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Polymorphism in EJB  RSS feed

 
Navaid Ahmed
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It is seen that EJBs dont show polymorphic behaviour. Is there any way out. Need ur suggestions! :roll:
 
Byron Estes
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Navaid,
I understand what you are saying, but there are some ways to work around it.
Take a look at the PDF file from a session at JavaOne for some ideas:
Link to presentation
Do a search for polymorphism.
Regards,
 
Kyle Brown
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IMHO if you find you want polymorphism from an EJB, then you are using EJB's incorrectly. Remember EJB design Rule #1 -- EJB's are NOT domain objects. What is your design problem, and why do you think you need polymorphism in an EJB?
Kyle
 
Dave Coombes
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Hi,
On this subject, on the application I am working on, we model customers as entity beans. Customers are either Corporate Customers or Personal Customers which have some properties in common and then some specific properties.
Because the finder methods on an entity bean are non-polymorphic and the specific implentation class is defined in the deployment descriptor, we are in the situation where we have three entity beans defined in the DD, one for each specific type of Customer and one for 'CustomerBase' which we use if you want to find a customer irrespective of its type.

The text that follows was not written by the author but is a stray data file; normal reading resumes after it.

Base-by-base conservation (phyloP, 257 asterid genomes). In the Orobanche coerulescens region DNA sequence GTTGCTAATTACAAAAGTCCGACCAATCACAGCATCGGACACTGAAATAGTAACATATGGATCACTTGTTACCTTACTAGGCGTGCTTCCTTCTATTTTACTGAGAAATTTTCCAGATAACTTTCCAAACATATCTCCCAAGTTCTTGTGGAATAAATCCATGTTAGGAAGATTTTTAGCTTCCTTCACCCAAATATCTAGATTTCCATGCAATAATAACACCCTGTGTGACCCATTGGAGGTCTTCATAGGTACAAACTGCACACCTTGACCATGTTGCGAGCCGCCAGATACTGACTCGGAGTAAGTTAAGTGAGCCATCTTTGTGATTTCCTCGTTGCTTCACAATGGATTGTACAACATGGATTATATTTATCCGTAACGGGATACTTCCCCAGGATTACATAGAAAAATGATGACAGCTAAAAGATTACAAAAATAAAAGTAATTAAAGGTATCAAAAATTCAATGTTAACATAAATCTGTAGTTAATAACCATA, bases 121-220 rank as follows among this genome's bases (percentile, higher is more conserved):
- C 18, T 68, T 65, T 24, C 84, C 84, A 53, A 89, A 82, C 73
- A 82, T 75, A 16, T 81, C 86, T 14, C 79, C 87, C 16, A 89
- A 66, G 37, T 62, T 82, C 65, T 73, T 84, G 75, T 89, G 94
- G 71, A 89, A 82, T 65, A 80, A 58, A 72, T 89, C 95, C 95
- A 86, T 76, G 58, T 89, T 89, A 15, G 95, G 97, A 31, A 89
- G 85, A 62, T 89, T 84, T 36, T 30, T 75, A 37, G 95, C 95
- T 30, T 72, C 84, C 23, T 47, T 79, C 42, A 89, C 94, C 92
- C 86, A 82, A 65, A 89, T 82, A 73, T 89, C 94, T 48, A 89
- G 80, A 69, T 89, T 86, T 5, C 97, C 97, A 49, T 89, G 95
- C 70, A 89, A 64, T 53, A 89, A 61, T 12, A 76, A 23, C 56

This does not seem ideal and it would be nice if you we had one Customer EJB whose home interface returned specific types which the client could then downcast if they wanted to call specific methjods on the sub-class.
Am I missing something?
Thanks
Dave
 
Kyle Brown
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But the question is -- if your base home returned a heterogenous collection of EJB's, how would you know which subclass to downcast each instance to? You could try to use instanceof with the remote interfaces, but that gets nasty. Or, you could have some sort of "discriminator" attribute, but that gets nasty too.
There are two basic ways of handling inheritance in database mappings; either you have all attributes in all subclasses drawn from a single table (with a discriminator column added in) and then do separate SELECT statements, or you use what is called "root-leaf" mapping, where the base class maps to a customer "root" table and the subclasses's unique attributes map to "leaf" tables tha share the same primary key with the root table.
The issue is that neither of these approaches is supported by the Entity model. Therefore, unless you happen to be lucky and work in an environment like WebSphere Studio where this can be handled for you, you should just avoid the issue. Don't use Entity beans here. Use DAO's and do it yourself.
Alternatively, this could be handled in EJB 2.0 with dependent objects -- If you're using the approach of storing all attributes in a single table, then you could have different dependent objects for each subtype.
The fact is that EJB's, even Entity EJB's are not domain objects. They are database wrappers. Admit that, and often the problems become more understandable.
Kyle
 
Navaid Ahmed
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I had to use Enity Bean here in this situation and I know that they are used as a wrapper of tables. I am implementing Reference Information Model in EJB. The solution I found is to use Strategy Pattern. Every Strategy Object is selected for every differnt kind of entity.
Looking forward for ur replies !
Navaid. :roll:
 
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